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Opinion

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Guest opinion

Ignore disinformation & rely on science to get through COVID-19 pandemic

As the COVID-19 pandemic has progressed, we have seen an alarming amount of disinformation spread online, including by our elected officials. Take the conspiracy video "Plandemic," which alleges that the coronavirus was created in a lab and intentionally spread to generate profit.

The video went viral and has been viewed more than eight million times. In comparison, informational videos from the scientists at the Centers for Disease Prevention and Control and World Health Organization typically get no more than a few thousand views.

"Plandemic" is just one of many sources of disinformation that offer inaccurate advice to protecting oneself from COVID-19.

Conspiracy videos recommend everything from drinking water every 15 minutes and avoiding ice cream to drinking silver and consuming a lot of garlic.

Doctors find themselves powerless to help patients who dismiss the severity of the virus and listen to conspiracists over the advice of medical professionals.

Some patients are going as far as ingesting disinfectants because they have heard it will treat the virus; according to the American Journal of Tropical Medicine and Hygiene, more than 800 patients have died after consuming highly concentrated alcohol in ill-guided attempts to treat the prevent or treat the virus.

A company that calls itself "Genesis II Church of Health and Healing" even proclaimed its "Miracle Mineral Supplement," which contains industrial bleach that can cause kidney, respiratory, or liver failure if ingested, could treat and prevent COVID-19.

The FDA had to hurriedly warn the public about the risks of consuming the product.

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As if we don't have enough to deal with, our elected officials routinely ignore science too.

Less than two weeks before the virus put the entire country into lockdown, President Donald Trump still insisted that COVID-19 was a hoax, but even once he realized it clearly was not, he still did not take it seriously.

Despite advice from our public health leaders to practice social distancing and wear masks to prevent the spread of the virus, Trump and Vice President Mike Pence refuse to wear masks in public. Pence leads the White House's coronavirus task force, yet he toured the Mayo Clinic without a mask on April 28 (that same day, the U.S. reached one million COVID-19 cases). Meanwhile, Trump encouraged Americans to take hydroxychloroquine to prevent COVID-19 without reputable evidence that the drug was effective. The FDA then rushed to give emergency authorization of the drug, only to revoke it a few months later after research concluded it is not an effective treatment or preventative measure against COVID-19.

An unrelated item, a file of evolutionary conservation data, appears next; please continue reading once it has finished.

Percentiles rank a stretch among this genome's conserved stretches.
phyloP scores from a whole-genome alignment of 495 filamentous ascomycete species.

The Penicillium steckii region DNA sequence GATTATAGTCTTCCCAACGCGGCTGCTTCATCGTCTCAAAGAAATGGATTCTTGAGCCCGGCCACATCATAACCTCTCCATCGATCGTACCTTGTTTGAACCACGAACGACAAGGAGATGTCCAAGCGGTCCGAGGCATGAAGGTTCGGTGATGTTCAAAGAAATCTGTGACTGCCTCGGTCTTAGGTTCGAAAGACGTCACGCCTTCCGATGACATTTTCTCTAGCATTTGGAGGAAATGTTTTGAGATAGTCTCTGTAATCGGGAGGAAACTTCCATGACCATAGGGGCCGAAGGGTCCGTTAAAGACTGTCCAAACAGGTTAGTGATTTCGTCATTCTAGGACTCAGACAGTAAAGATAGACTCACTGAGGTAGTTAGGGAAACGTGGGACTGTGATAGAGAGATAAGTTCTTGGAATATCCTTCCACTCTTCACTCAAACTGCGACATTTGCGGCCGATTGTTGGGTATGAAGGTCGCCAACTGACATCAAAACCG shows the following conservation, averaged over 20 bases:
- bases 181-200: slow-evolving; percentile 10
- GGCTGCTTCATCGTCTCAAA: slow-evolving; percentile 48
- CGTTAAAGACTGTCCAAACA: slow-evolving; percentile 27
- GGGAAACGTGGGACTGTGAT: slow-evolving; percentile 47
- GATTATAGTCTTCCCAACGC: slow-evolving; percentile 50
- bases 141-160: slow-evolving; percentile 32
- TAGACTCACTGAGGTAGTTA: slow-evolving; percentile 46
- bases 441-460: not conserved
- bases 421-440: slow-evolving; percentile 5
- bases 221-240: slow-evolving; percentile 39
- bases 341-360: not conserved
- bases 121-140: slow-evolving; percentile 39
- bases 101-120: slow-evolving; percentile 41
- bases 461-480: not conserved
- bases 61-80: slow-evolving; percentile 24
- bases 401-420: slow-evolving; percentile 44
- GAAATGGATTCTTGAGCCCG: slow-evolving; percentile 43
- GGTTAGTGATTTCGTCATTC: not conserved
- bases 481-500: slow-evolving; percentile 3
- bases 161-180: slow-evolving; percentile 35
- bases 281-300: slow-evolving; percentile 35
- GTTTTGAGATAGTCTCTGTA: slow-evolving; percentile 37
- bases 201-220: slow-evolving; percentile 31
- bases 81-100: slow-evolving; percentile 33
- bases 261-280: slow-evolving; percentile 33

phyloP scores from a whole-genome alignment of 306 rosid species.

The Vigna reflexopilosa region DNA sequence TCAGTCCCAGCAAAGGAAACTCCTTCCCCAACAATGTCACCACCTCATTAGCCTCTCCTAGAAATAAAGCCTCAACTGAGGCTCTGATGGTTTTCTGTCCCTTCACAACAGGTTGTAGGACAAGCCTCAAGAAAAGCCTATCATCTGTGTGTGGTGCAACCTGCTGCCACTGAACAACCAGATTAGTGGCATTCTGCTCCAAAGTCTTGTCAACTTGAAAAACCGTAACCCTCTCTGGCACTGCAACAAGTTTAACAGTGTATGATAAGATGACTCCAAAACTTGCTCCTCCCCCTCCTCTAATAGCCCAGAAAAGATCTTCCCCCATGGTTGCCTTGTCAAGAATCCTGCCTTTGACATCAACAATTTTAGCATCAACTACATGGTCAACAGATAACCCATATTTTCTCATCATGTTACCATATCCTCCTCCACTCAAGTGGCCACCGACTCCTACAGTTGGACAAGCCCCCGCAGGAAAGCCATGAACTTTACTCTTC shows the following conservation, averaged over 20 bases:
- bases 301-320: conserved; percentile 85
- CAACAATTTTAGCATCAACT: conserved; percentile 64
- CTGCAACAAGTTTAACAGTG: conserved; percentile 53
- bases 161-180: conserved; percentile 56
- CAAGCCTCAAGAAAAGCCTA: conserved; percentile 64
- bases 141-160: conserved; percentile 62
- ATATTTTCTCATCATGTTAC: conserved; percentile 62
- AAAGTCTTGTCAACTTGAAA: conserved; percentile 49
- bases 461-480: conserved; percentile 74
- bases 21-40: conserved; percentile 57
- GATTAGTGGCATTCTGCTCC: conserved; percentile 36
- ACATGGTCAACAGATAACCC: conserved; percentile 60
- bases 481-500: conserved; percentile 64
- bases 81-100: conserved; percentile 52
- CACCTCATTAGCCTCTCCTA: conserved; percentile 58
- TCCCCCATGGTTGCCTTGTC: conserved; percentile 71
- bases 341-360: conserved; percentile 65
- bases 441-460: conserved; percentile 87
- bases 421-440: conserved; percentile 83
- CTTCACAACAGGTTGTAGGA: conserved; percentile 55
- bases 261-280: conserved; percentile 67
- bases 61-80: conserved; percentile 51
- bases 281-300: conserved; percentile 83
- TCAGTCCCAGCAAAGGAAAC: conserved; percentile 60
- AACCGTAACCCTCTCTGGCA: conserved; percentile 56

Amid lies and conspiracy theories, our light at the end of the tunnel is scientific innovation.

Thanks to a round-the-clock collaboration between the public and private sectors, there are several COVID-19 vaccines and treatments in development. One, for example, blocks the novel coronavirus from binding to human cells and reproducing; by stopping the virus from connecting with human cells, the drug prevents it from multiplying and attacking the body.

There are more than 100 different vaccines at various stages of development, and researchers are using different avenues such as gene therapy, DNA, and antibodies from survivors to develop an effective vaccine.

U.S. health care innovation has saved millions of lives.

HIV is now a manageable disease, no longer a death sentence. Thanks to developments in early-detection mammogram technology, female breast cancer cases dropped by 40 percent in 2016. We now have a drug that can treat over 90 percent of Hepatitis C patients, whereas older drugs took nearly a year to become effective and even then only worked on 50 percent of patients.

History teaches us that our best bet is to support the researchers working to develop treatments and vaccines for COVID-19.

We owe it to the frontline essential workers—our grocery store workers, healthcare workers, sanitation services, public transit operators, and so many more—risking their lives every day to do better in this pandemic.

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We need to ignore disinformation, whether it comes from the Internet or the White House, and instead follow the advice of our public health professionals. Supporting and investing in their research and innovation will get us through this crisis.

Michael Wentzel, M.D., was a nurse for 16 years with experiences ranging from trauma and intensive care to flight nursing and nursing hospital supervisor, both military and civilian, before going to medical school.


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Michael Wentzel